I think that the comments regarding stress and isotropy, etc., are important too, but I won't hijack. I have a feeling you already understand which strain measure and stress measures form appropriate pairs anyway.
     
  13. Jul 14, 2012 #12
    Thank you anyway afreiden,

    Quality contributions are always welcome.
     
  14. Jul 14, 2012 #13
    Was a mistake in my little exercise - plus I wanted to write it more clearly:

    Fruitkiwi -- start with:

    [itex]x_1=-\frac{1}{2}X_1[/itex]
    [itex]x_2=\frac{1}{2}X_3[/itex]
    [itex]x_3=2X_2[/itex]

    Also - Studiot:

    I guess what I would mention just to address everything in the thread is that in large strain isotropy some people pair up the Cauchy stress tensor, σ, with the strain tensor B since they behave the same under rigid body motion.

    Similarly, in spatial principal stress space (the main topic of this thread), these folks (or FEM codes) may then choose to pair up the principal Cauchy stresses, [itex]\sigma_i[/itex], with the principal stretches, [itex]\lambda_i[/itex]. In this case, those [itex]\lambda_i[/itex] values are the eigenvalues of V (recall V2=B), which would put the eigenvalues, [itex]\lambda_1, \lambda_2, \lambda_3[/itex], in the order that corresponds to the principal Cauchy stress values, [itex]\sigma_1, \sigma_2, \sigma_3[/itex].

    In linear infinitesimal isotropy, the stress used by the FEM codes is analogous to the Second-Piola-Kirchhoff stress tensor, [itex]\hat{\sigma}[/itex] and the corresponding strain is analogous to C (or U -- since U2=C). I think I talked more about this in another thread awhile back.
     
  15. Jul 14, 2012 #14
    Hello afreiden,

    Thank you again for your comments.

    However as far as I can see fruitkiwi wants to attack strain directly, without necessarily relating it to stress.

    This is more difficult (although in real life we actually measure strain or load not stress) and why I have been feeling my way.

    Further, in the uniaxial tension situation outlined by both afreiden and fruitkiwi there is more to it than meets the eye. Some authors use a magnification factor for the uniaxial stress depending upon the restraint conditions on the other two axes.
     
  16. Jul 14, 2012 #15
    Too much reality for the classical physics forum :-) :-p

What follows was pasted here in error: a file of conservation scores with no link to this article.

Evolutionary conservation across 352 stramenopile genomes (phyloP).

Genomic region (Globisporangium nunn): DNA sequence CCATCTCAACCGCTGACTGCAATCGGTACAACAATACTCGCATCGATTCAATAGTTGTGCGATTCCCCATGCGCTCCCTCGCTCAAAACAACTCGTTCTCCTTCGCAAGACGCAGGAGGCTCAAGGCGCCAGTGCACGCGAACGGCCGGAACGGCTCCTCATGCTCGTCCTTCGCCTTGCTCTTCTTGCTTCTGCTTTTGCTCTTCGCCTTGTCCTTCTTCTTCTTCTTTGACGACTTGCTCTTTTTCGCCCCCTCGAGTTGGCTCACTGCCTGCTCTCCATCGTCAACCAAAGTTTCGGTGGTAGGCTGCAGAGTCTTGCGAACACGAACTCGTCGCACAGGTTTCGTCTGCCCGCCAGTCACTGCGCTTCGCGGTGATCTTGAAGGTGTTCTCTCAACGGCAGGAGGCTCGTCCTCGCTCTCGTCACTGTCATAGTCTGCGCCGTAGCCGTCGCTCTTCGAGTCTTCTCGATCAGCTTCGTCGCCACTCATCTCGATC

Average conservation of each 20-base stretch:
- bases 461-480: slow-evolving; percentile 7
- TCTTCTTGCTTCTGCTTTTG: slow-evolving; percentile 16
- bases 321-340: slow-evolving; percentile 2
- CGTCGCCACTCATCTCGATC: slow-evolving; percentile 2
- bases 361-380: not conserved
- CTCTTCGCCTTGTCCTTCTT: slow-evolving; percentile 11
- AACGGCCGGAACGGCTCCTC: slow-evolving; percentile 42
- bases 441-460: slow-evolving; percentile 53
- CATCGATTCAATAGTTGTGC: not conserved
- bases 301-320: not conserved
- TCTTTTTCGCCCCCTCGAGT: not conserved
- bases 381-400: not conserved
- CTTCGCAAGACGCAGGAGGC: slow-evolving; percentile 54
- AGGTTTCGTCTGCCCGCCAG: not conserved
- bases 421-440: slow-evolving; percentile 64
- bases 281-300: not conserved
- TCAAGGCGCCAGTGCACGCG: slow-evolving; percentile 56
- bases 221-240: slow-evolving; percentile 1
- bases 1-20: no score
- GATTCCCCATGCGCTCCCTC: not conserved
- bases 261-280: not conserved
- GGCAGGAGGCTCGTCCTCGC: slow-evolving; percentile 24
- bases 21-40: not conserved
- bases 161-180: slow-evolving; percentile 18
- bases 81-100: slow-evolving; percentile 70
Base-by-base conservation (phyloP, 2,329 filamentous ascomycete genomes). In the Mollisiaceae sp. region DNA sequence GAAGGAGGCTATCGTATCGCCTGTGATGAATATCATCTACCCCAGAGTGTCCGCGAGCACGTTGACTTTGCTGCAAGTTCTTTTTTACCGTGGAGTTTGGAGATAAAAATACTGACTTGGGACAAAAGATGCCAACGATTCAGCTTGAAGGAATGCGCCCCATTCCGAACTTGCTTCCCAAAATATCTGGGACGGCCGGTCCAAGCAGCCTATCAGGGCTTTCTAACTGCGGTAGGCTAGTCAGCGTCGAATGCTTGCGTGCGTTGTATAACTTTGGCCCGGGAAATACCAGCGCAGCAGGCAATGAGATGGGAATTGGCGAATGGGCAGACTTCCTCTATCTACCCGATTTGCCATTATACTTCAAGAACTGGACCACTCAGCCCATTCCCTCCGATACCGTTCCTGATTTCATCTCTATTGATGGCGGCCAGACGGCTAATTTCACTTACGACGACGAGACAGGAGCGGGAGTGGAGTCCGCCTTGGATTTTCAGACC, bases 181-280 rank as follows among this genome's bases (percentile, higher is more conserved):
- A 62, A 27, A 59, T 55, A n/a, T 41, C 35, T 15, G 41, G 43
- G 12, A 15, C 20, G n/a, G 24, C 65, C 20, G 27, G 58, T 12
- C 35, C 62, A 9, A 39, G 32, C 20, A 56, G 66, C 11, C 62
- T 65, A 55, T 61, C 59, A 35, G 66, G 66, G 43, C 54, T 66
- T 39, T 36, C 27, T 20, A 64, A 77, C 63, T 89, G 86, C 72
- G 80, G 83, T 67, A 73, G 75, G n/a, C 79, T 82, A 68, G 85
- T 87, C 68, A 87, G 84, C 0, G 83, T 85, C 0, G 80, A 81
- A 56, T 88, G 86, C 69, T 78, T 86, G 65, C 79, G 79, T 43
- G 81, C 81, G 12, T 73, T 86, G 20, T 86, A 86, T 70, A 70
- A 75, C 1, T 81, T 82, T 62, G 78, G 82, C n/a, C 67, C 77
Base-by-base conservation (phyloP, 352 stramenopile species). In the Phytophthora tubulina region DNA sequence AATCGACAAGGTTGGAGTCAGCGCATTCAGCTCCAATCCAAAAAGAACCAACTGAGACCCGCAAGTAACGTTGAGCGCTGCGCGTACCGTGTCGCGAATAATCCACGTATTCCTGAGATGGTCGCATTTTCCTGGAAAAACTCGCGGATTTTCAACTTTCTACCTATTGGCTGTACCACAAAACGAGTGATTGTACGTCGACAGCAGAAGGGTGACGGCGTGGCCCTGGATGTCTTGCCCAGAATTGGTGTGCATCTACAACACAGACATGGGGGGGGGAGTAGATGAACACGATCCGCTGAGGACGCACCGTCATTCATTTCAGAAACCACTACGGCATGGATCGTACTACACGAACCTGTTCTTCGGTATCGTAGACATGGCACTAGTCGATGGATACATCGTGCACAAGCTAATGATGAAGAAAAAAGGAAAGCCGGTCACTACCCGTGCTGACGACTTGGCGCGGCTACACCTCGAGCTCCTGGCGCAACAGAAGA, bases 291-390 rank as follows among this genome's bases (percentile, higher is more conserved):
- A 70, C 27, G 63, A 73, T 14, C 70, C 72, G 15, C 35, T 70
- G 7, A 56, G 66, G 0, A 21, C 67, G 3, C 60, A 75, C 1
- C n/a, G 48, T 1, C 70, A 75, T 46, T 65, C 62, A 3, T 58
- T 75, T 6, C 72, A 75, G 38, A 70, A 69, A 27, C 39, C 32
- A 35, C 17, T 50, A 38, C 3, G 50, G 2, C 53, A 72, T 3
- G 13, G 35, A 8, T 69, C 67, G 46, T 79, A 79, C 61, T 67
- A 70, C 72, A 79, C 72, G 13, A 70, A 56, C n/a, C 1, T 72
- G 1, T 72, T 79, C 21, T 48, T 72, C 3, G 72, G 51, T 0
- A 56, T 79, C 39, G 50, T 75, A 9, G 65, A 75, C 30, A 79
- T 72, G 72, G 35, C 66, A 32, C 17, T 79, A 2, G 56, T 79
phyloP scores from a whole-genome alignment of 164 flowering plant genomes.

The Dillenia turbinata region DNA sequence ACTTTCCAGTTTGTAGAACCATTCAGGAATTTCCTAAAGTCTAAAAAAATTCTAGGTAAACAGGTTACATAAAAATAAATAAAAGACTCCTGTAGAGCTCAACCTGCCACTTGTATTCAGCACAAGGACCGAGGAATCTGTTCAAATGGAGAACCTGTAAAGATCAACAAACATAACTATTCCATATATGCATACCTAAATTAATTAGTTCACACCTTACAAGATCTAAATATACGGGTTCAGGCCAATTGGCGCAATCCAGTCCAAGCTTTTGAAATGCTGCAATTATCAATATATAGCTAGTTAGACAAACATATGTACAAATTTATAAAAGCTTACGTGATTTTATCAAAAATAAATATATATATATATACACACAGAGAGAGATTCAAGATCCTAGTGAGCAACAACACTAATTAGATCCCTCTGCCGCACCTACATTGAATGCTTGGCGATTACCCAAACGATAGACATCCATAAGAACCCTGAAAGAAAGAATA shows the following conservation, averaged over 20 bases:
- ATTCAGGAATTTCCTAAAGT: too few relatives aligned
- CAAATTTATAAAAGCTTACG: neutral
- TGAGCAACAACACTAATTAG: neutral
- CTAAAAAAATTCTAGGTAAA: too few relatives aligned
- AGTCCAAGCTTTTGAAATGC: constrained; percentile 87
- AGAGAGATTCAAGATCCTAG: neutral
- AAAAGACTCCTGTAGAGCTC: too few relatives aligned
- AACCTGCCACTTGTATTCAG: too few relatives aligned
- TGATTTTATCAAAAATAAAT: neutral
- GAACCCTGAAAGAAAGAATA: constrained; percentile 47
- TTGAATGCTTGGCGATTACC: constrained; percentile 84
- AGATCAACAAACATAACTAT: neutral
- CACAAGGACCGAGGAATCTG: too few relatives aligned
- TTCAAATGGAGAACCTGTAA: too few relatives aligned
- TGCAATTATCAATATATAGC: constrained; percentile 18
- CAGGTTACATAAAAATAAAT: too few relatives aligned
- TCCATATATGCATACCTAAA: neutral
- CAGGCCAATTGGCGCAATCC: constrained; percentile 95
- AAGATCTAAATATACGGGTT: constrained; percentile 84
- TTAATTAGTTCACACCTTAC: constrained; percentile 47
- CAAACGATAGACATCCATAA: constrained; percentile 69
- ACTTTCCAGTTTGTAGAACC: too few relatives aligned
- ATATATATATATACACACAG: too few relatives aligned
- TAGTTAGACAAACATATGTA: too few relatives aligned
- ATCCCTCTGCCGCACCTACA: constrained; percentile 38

17. Jul 14, 2012 #16
    Sometimes it is good to understand the difference between theory and reality.

    Tensor stress analysis describes stress at point. You can't shrink (or expand) a point.

    Consider this.

    Let a bar, of modulus E and poissons ratio 1/m, be stretched by stress s1 in the first principal direction in such a manner as to prevent all lateral strain (e2 and e3).

    Then


    [tex]\begin{array}{l}
    {e_1} = \frac{{{s_1}}}{E} - \frac{{{s_2}}}{{mE}} - \frac{{{s_3}}}{{mE}} \\
    {e_2} = \frac{{{s_2}}}{E} - \frac{{{s_1}}}{{mE}} - \frac{{{s_3}}}{{mE}} = 0 \\
    {e_3} = \frac{{{s_3}}}{E} - \frac{{{s_2}}}{{mE}} - \frac{{{s_1}}}{{mE}} = 0 \\
    \end{array}[/tex]

    A little algebra leads to


    [tex]{s_1} = {e_1}E\frac{{m\left( {m - 1} \right)}}{{\left( {m - 2} \right)\left( {m + 1} \right)}}[/tex]

    Now if the bar is steel with a typical poissons ration of 1/3, then m=3

    This means that the effective modulus in this situation along the first principal axis is modified by a factor of


    [tex]\frac{{3\left( {3 - 1} \right)}}{{\left( {3 - 2} \right)\left( {3 + 1} \right)}} = \frac{6}{4} = 1.5[/tex]

    So to calculate the strain from the stress we need to use an effective modulus of

    Eeffective = 1.5E

    Quite a difference.
     
  18. Jul 16, 2012 #17
    Hi, Afreiden,

    Thanks for physic of classical mechanics. now progressing in this thought
    "what direction do the principal stretches act if you perform that tension test while simultaneously performing a rigid body rotation on the specimen?"

    Hi, Studiot,
    Thanks for the application of continuum mechanics. i thought it always a black hole in continuum mechanics :P

    update your guys after i finish the thought.

    Thanks a lot.
     
  19. Jul 16, 2012 #18
    You need the axis of rotation to answer that question.

    Let us say that the test specimen is a cylindrical bar with the test tension applied along the cylinder axis.

    The principal axes will be

    e1 will be along the cylinder axis

    e2 & e3 will be any pair of orthogonal lines in a disk through the cylinder at right angles to the axis.
    If the spin axis is e1 then the centrifugal effects will be along these axes (e2 & e3) and will therefore subtract from the stresses and strains on these axes since they are of opposite sign.
    That is the poisson strains represent a contraction, the centrifugal strain represents an expansion.

    http://www.roymech.co.uk/Useful_Tables/Mechanics/Rotating_cylinders.html

    edit : Of course since the rotation imposes real external loads and stresses there will be a poisson effect in the e1 direction ie against the applied tension.
     
    Last edited: Jul 16, 2012